“Shu doctors might not be so bad,” said Harshaw. He was still playing with the flames, sending them shooting up in loops and snaking tendrils. “At least they clean their instruments. On the Wandering Isle, they think Grisha blood is a cure-all—for impotence, wasting plague, you name it. When my brother’s power showed itself, they cut his throat and hung him upside down to drain like a pig in a slaughterhouse.”
“Saints, Harshaw,” Zoya gasped.
“I burned that village and everyone in it to the ground. Then I got on a boat and never looked back.”
I thought of the dream the Darkling had once had, that we might be Ravkans and not just Grisha. He’d tried to make a safe place for our kind, maybe the only one in the world. I understand the desire to remain free.
Was that why Harshaw kept fighting? Why he’d chosen to stay? He must have shared the Darkling’s dream once. Had he given its care over to me?
“We’ll keep a watch tonight,” Mal said, “and head farther east tomorrow.”
East to the Cera Huo, where phantoms stood guard. But we were already traveling with ghosts of our own.
* * *
THERE WAS NO EVIDENCE of the thieves the next morning, only a field scorched in bizarre patterns.
Mal took us farther into the mountains. Early in our journey, we’d seen the curling smoke of someone’s cookfire or the shape of a hut on a hillside. Now we were alone, our only company the lizards we saw sunning themselves on rocks and, once, a herd of elk grazing in a distant meadow.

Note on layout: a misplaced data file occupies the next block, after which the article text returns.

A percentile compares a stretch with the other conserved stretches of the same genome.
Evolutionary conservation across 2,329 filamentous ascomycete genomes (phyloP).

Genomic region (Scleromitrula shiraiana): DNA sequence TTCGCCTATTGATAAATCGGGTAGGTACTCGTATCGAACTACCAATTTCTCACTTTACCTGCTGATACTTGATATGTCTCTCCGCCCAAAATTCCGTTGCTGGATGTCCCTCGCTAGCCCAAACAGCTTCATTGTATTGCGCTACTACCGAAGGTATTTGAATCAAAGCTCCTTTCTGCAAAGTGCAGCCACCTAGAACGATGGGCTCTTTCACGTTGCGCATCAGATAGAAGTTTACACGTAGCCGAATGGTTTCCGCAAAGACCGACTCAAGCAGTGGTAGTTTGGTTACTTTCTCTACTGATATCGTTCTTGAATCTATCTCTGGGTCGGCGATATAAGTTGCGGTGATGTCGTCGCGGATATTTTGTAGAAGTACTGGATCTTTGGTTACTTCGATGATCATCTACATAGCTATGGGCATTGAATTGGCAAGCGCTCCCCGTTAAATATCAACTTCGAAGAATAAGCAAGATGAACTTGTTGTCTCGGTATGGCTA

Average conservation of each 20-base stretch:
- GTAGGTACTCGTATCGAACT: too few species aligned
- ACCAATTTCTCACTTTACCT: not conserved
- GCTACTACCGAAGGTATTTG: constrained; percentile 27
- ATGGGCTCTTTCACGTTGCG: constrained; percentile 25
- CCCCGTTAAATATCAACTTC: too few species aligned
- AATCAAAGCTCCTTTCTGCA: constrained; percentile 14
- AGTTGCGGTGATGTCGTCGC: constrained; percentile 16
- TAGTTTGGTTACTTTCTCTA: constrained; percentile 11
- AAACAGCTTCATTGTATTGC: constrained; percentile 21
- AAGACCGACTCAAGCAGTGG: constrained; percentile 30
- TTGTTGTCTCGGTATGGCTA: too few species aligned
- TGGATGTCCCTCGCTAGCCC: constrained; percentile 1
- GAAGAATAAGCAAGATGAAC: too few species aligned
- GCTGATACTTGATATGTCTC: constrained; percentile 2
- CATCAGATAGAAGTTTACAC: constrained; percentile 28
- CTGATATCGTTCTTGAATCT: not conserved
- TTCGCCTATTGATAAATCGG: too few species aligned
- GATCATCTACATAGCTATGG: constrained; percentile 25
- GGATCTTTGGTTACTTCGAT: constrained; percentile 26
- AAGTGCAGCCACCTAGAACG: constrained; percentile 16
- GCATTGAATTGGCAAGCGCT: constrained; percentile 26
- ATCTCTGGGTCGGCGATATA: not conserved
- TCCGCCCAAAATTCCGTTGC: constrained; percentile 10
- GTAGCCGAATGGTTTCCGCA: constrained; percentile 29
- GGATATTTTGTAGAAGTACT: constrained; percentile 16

If there were signs of the firebird, they were invisible to me, but I recognized the silence in Mal, the deep intent. I’d seen it in Tsibeya when we were hunting the stag and then again on the waters of the Bone Road.
According to Tolya, the Cera Huo was marked differently on every map, and we certainly had no way of knowing if that was where we’d find the firebird. But it had given Mal a direction and now he moved in that steady, reassuring way of his, as if everything in the wild world was already familiar to him, as if he knew all of its secrets. For the others, it became a kind of game, trying to predict which way he would take us.
“What do you see?” Harshaw asked in frustration when Mal turned us away from an easy trail.
Mal shrugged. “It’s more what I don’t see.” He pointed up to where a flock of geese were tacking south in a sharp wedge. “It’s the way the birds move, the way the animals hide in the underbrush.”
Harshaw scratched Oncat behind the ear and whispered loudly, “And people say I’m crazy.”
As the days passed, I felt my patience fraying. We had too much time walking with nothing to do but think, and there was no safe place for my thoughts to wander. The past was full of horrors, and the future left me with that breathless, rising panic.
The power inside me had once seemed so miraculous, but each confrontation with the Darkling drove home the limitations of my abilities. There is no fight to be had. Despite the death I’d seen and the desperation I felt, I was no closer to understanding or wielding merzost. I found myself resenting Mal’s calm, the surety he seemed to carry in his steps.
“Do you think it’s out there?” I asked one afternoon when we’d taken shelter in a dense cluster of pines to wait out a storm.
“Hard to say. Right now, I could just be tracking a big hawk. I’m going on my gut as much as anything, and that always makes me nervous.”